Tec Global Classroom: A Borderless, Connected World through Education

Tec Global Classroom

“With the exchange of ideas, a valuable dialogue between different cultures is encouraged; also students develop critical competencies of global citizenship.”

Learning in multicultural environments is virtually possible for schools of all types. Through a digital environment and using the appropriate technological tools, we can connect students around the world in collaborative activities that promote diversity, inclusion, and an appreciation for their own and other cultures. Through Global Learning, students identify, analyze, discuss, and formulate proposals for solutions to real problems in an international context, providing an ideal environment to develop critical global citizenship and employability competencies.

Global learning is defined as the process of diverse people collaboratively analyzing and addressing complex problems that transcend borders (Landorf & Doscher, 2015, p. 24).

Tec Global Classroom is a teaching strategy promoted by the Office of the Internationalization Vice Rector of Tecnológico de Monterrey. Its objective is to partially or totally link one of the institution’s courses with a course from a foreign international university, based on the Collaborative Online International Learning (COIL) Methodology developed by Jon Rubin at the State University of New York (SUNY).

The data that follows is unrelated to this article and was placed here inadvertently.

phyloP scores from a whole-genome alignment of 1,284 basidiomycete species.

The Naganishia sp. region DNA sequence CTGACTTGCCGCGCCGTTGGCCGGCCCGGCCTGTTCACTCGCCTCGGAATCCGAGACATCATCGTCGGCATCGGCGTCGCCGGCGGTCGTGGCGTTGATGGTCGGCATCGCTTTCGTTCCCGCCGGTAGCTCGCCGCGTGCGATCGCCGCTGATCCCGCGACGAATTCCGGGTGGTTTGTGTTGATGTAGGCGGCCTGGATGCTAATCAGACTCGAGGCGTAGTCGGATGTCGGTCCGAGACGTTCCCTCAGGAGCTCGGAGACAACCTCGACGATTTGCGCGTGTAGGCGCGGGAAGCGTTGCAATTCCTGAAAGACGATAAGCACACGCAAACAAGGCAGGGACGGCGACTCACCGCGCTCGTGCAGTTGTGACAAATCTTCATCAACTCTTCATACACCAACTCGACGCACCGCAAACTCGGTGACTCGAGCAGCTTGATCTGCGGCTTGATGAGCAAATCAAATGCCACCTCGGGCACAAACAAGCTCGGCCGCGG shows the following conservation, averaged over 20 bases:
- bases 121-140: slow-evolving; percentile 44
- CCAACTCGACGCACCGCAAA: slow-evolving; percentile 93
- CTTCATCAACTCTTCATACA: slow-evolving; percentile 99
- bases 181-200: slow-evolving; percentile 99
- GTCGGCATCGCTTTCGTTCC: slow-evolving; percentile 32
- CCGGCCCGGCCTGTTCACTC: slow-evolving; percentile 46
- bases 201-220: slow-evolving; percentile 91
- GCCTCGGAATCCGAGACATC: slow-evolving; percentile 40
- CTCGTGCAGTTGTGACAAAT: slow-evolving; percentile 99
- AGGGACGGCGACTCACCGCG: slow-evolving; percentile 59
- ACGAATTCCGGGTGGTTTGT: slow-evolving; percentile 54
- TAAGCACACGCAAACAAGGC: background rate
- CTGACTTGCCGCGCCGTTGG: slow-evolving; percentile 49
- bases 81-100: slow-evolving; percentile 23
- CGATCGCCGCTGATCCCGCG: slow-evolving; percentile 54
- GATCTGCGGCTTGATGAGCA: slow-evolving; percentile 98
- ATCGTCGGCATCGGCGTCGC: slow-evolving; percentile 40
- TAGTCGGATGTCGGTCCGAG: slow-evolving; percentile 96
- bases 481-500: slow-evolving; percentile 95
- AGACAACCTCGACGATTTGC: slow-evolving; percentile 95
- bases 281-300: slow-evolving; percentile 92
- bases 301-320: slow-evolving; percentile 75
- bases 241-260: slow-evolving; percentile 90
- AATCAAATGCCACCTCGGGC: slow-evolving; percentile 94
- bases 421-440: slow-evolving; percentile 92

"Breaking stereotypes is a significant achievement. Students realize that people have the same hopes and dreams, no matter where they live."

- Sheila Eldred, SUNY Broome -

This initiative helps teachers to innovate in their teaching practice while encouraging curiosity in their students and a desire to understand and expand their vision concerning different situations in their environment and around the world. Stereotypes are broken through the exchange of ideas and opinions, leading to a valuable dialogue between different cultures.

Tec Global Classroom promotes the development of transversal competencies such as:

  • Intercultural communication

  • Critical thinking

  • Global citizenship

  • Collaboration in multicultural teams

  • Adaptation to virtual work environments

  • Use of technologies

 Effective collaboration with other universities

Effective collaboration must meet the following basic requirements:

  • An icebreaker activity

  • An activity focused on collaborative work in multicultural teams

  • A final individual reflection

  • The design of common rubrics for the different groups

  • Participation in the activities must represent a percentage of the final grade, with each professor defining the percentage corresponding to their course.

  • The minimum duration of four weeks, to be extended for as long as the professors determine, according to the established learning objectives.

To date, 180 students from different areas of study and of various nationalities have participated in Tec Global Classroom. We linked six courses with five international universities: SUNY Broome, Saint Leo University, Athabasca University, Cardiff School of Art & Design and the University of Botswana.